Everyone, meet Marcia Rapp.
She's been with Grand Rapids Community Foundation since 1988, and while she would never admit it, she knows the Grand Rapids community incredibly well to say the least. As Vice President, Marcia administers the Community Foundation's grantmaking process and community leadership initiatives. We recently sat down with her to find out more about her approach to grantmaking. Here's what she had to say:
Area of expertise:
Diversity and inclusion, along with general grants
What I look for in a great grant:
I look for a great idea that will have solid, measurable impact on at least one of our priorities. It also needs a realistic plan for continuing the project after our grant is spent. The most exciting grants are “flipping the switch” on an issue, questioning assumptions and thinking bigger about possible solutions.
Examples of grants I’ve reviewed that have exceeded my expectations:
Kent School Services Network (KSSN) brings existing health and human services directly into public schools that have high percentages of children living in poverty. Its highly collaborative and sustainable approach provides easy access to services, so students can more easily be in school every day ready to learn. Because KSSN is advocating at the state level, its model is being replicated across Michigan.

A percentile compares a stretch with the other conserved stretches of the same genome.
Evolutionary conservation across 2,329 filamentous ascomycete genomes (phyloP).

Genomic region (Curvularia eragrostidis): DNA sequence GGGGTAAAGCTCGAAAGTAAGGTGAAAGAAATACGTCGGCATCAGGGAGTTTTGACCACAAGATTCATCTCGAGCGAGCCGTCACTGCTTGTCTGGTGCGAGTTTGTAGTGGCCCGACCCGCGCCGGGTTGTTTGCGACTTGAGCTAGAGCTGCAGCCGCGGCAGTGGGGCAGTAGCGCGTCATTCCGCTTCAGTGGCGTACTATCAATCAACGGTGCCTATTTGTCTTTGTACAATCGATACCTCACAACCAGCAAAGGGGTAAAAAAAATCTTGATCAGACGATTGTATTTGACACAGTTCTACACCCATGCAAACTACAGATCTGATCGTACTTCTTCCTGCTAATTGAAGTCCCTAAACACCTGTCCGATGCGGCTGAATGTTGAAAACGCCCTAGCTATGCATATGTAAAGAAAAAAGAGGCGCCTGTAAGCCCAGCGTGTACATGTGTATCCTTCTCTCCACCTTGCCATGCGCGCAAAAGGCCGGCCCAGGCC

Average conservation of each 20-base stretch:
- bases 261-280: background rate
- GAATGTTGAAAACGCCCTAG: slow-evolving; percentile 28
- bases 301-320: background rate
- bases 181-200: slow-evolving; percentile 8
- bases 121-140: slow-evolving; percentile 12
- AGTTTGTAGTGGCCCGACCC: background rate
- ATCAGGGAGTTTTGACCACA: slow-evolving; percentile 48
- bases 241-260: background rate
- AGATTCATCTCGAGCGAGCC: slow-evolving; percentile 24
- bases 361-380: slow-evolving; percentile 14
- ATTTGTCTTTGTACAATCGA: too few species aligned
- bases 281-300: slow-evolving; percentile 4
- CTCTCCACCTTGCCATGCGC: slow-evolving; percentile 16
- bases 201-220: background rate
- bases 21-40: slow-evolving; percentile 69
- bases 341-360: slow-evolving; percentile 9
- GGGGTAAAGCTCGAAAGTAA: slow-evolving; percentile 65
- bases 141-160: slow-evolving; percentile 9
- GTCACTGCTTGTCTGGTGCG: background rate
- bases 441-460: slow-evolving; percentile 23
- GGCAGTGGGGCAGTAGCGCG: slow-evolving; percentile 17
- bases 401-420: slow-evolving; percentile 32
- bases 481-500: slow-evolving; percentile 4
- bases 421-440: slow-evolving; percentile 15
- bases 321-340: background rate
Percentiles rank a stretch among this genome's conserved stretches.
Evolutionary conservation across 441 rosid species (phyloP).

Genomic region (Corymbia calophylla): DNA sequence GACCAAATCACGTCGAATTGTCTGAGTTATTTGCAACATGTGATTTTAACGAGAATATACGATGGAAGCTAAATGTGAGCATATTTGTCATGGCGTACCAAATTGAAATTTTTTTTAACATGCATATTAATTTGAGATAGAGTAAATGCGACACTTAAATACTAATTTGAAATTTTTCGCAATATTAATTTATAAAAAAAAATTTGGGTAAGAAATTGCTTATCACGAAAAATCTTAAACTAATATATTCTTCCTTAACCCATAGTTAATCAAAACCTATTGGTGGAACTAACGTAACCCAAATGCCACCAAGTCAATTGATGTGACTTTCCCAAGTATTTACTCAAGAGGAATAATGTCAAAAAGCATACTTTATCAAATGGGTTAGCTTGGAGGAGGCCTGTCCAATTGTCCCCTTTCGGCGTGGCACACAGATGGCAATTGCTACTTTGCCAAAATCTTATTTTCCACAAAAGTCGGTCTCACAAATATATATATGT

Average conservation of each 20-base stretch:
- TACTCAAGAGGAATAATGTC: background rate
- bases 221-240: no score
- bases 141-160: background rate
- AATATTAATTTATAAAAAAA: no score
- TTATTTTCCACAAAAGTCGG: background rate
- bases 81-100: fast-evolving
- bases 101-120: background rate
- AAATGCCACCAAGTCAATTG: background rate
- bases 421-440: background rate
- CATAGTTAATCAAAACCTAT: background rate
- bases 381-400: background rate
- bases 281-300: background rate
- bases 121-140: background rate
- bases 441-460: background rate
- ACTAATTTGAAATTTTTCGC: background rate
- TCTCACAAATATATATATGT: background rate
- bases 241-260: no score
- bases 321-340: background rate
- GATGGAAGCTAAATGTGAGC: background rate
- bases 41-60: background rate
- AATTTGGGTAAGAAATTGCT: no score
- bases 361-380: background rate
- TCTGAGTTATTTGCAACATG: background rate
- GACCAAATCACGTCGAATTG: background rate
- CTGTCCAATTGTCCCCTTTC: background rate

How to be more strategic in my area with your philanthropy:
When deciding how to give your money, look for organizations that seek to prevent problems, empower people, change systems—and do all this through a diversity and inclusion lens. This will ultimately help neighborhoods thrive and people reach their life goals.
Good questions for a nonprofit organization you want to support in this area:
Do your organization’s demographics reflect the population you serve? If not, can you demonstrate how you “work with” your customers, as opposed to “doing to” your customers?
Cultural competence is critical to success, yet hard to readily gauge. That’s why we at Grand Rapids Community Foundation begin the conversation by looking at demographics. It is exciting when an organization’s culture becomes inclusive and intentional, as diversity typically helps improve impact.